Horse racing, archery and wrestling are the festival's three principle sports. If you're there mid- July, its a must-see during a trip to Mongolia. Fun and a fighting spirit prevail during the celebrations!
The origins of the Naadam, which means 'festival' in Mongolian, go way back in time. This ancestral festival has always been a major event, having being celebrated in one fashion or another throughout the centuries. Whereas today it commemorates independence, the Nadaam was originally a festival dedicated to gods and ancestors, with sacrifices being made in their honour.
The festival grew in popularity during the reign of Genghis Khan where ritual ceremonies gave way to Olympian-style events including horse racing, archery and wrestling. The army's finest horsemen, the most courgeous soldiers and its highly skilled archers were chosen to take part in the games.
Later on, whilst Mongolia was under Manchu rule during the 17th Century, the festival returned to its religious roots and numerous Buddhist rituals were incorporated into the celebrations.
It was following the 1921 Communist Revolution, when Mongolia declared its independence that the Naadam took on its modern form, namely a celebration of freedom. However, the fall of the USSR in 1991 and the end of Soviet rule saw the Naadam further evolve; no longer just a celebration of independence, the festival began to honour Mongolian warriors, notably the iconic Genghis Khan.
Today's festivities are held in every town in the province, with nomadic communities arriving from afar to watch or participate in the games. The most famous Naadam celebrations are in Ulan Bator, where heaving crowds fill the stadium to enjoy the numerous events.
Horse racing is the major attraction during the festival. Being able to handle a horse well has been genetically engrained in the Mongolian ethos for centuries. As we all know, Genghis Khan's army comprised of fierce warriors who conquered vast territories on horseback. A Mongolian without a steed is unimaginable and horses are both admired and respected. They therefore take pride of place during the Naadam.
Races are spread across two days and divided into categories - yearlings, colts, and stallions. Each horse is handled by a jockey of the same age group. Here, you learn to ride at primary school age! Likewise, the length of each race depends on the age of the mount and can be anything from 12 to 35km.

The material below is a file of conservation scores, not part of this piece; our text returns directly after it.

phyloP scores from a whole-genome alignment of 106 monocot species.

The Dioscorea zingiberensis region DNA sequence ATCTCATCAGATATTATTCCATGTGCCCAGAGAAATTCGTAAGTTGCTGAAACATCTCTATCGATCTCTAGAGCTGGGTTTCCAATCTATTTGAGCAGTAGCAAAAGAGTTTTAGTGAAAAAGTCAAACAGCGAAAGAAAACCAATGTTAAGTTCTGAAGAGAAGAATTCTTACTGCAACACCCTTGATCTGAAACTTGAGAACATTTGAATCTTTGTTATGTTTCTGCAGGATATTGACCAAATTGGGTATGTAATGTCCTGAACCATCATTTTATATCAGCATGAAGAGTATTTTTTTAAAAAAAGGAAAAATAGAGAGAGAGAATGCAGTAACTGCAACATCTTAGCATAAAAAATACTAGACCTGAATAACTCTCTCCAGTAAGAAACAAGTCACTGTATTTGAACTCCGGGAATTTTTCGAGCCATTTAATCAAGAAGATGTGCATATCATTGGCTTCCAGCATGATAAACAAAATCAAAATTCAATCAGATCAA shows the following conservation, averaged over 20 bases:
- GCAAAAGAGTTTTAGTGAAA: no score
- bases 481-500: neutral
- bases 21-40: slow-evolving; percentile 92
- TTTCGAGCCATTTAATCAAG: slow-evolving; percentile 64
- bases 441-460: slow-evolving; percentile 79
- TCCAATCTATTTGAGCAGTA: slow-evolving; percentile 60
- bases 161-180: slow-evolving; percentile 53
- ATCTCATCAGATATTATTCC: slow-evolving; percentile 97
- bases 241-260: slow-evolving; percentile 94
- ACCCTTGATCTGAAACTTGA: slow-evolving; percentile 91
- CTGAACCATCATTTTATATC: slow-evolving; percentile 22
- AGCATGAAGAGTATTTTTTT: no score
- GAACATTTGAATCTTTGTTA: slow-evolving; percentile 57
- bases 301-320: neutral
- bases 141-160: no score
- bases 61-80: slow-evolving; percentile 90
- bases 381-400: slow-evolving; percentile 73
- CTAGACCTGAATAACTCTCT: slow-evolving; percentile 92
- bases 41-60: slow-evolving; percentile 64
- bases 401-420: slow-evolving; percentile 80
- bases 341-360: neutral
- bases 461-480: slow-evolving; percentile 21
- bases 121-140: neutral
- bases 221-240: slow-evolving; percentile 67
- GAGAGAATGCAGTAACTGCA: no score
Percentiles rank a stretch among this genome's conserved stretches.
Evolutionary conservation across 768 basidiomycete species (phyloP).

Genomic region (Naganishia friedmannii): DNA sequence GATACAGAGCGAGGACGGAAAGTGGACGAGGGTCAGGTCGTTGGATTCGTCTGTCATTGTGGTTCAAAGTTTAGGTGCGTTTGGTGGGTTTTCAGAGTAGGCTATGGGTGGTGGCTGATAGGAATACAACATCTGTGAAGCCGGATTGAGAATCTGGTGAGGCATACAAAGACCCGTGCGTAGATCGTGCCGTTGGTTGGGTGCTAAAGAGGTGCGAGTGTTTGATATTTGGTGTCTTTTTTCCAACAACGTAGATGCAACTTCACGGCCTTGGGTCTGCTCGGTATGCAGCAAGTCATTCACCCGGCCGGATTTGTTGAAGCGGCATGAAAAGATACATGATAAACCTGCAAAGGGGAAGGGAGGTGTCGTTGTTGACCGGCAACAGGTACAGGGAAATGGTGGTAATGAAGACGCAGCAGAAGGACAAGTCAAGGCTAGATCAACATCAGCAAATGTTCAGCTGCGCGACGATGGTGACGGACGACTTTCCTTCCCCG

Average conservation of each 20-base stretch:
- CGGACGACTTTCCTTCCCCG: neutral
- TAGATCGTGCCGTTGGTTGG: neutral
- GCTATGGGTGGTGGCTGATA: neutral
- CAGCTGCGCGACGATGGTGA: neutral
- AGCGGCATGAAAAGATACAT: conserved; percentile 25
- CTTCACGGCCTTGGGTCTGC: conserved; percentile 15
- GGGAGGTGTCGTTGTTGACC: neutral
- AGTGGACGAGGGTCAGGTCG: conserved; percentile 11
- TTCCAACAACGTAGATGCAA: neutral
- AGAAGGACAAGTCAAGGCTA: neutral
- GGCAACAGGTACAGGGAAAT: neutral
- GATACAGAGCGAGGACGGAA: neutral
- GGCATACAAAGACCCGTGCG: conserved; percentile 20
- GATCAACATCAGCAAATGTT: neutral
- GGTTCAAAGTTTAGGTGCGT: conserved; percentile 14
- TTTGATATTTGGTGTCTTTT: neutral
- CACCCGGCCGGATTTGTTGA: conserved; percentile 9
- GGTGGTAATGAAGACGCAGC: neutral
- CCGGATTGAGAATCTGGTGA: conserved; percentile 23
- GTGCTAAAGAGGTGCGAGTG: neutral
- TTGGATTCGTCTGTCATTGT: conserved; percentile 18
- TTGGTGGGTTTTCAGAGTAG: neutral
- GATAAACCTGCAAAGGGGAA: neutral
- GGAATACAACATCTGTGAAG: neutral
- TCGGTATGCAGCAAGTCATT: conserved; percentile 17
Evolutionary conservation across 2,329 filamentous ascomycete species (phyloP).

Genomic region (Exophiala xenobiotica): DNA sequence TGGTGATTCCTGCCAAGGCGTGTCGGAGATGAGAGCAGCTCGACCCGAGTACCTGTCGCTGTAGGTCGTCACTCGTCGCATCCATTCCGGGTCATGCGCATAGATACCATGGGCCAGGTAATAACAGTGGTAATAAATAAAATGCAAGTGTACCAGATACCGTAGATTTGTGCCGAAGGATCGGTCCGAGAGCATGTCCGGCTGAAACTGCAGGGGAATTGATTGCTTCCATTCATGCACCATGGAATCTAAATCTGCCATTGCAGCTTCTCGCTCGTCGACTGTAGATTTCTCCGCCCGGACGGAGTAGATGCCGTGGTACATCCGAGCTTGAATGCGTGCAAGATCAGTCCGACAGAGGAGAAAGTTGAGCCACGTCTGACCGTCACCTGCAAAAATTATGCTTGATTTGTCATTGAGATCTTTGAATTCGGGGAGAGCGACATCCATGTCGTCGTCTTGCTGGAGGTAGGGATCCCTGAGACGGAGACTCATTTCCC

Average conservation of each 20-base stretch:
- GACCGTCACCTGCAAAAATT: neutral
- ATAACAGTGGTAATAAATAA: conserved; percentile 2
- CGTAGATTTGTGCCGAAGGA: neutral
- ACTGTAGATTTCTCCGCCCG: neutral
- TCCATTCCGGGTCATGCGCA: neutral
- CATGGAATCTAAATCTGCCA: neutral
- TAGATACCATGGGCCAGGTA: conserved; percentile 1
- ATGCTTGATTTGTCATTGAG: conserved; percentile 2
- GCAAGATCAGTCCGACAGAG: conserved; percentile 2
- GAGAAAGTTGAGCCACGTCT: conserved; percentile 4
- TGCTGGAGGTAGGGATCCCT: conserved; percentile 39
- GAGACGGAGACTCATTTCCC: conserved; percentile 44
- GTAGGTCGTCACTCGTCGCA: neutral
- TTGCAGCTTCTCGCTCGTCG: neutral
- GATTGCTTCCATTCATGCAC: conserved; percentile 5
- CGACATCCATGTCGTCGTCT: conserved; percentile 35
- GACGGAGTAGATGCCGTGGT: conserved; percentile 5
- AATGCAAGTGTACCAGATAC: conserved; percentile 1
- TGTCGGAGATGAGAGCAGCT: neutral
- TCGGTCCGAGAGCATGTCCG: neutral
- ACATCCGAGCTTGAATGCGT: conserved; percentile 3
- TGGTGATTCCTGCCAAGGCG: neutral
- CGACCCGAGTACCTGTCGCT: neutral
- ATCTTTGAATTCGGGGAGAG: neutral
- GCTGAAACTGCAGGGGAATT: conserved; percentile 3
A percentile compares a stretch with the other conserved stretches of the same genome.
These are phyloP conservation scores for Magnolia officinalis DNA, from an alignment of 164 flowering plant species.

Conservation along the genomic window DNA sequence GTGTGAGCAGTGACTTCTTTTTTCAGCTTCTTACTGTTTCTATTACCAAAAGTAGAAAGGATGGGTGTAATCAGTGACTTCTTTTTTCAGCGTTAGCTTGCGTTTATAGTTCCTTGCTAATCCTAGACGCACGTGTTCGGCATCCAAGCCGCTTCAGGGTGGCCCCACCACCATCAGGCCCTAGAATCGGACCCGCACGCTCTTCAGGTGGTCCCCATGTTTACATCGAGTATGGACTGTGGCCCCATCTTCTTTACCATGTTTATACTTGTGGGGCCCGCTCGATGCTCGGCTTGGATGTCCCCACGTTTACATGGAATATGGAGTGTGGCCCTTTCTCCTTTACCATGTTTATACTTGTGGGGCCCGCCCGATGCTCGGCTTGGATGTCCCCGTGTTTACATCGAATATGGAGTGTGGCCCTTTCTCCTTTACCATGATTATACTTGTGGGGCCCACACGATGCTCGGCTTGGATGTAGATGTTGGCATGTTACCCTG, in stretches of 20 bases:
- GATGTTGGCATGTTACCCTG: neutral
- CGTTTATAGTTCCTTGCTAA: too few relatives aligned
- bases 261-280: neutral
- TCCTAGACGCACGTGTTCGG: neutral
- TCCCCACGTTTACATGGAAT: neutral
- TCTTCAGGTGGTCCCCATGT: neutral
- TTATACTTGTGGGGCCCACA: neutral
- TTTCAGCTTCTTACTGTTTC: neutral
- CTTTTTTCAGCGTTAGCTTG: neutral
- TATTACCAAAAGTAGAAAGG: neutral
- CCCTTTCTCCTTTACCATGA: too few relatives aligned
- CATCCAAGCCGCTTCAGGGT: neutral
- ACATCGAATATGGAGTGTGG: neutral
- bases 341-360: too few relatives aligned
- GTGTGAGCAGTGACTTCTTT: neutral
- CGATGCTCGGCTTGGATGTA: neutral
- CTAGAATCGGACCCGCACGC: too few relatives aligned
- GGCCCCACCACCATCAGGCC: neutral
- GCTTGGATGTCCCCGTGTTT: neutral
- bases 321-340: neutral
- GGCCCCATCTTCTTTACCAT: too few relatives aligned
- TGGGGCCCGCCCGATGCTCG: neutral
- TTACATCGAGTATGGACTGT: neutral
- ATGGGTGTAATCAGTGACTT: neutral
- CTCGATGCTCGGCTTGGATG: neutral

When you see Mongolians hurtling past on horseback, you can tell it's in their blood! The sight of them on horseback, dressed in traditional costumes, is quite incredible. The winning horses are blessed with a blue scarf ( khata ) whilst the winning teams of breeder/jockey/horse are the toast of the town.
Mongolian wrestling is also a popular sport. Reminiscent of American catch wrestling, the events are as showy as they are energetic and numerous codes apply. Rituals play an important role in this combat sport. It's certainly a theatrical moment.
The wrestlers wear standard gear - shuudag (large briefs), zodog (bolero jacket) and traditional Mongolian boots. Before each match, the two competitors perform the traditional eagle dance as a show of prowess. They then take off their hats, put them aside and the battle commences. The competitor who touches the ground with any body part (apart from their feet, of course!) loses the round. The loser has to untie his bolero jacket and pass under the winner's arm. And, as he leaves the area, he has to slap his thighs.
The winner puts his hat back on and performs circles around the Mongolian flag.
Archery is most popular in the capital. It's slowy falling off the festival agenda in rural towns, where its popularity is dwindling. At the same time, it's the only sport in which women can take part.
During any trip to Mongolia, a visit to the Naadam will be a truly magical experience. Whilst competitve sports are the main attraction, not all are the 'Manly Sports' and competitions include a Mongolian version of Tiddlywinks! It's also a food lover's paradise and numerous stands serve traditional dishes such as buzz and khushur. It's the perfect time to have fun at an event shrouded in tradition.
Even if the Naadam at Ulan Bator is the largest, those celebrated in rural towns, no matter how small, are welcoming gatherings.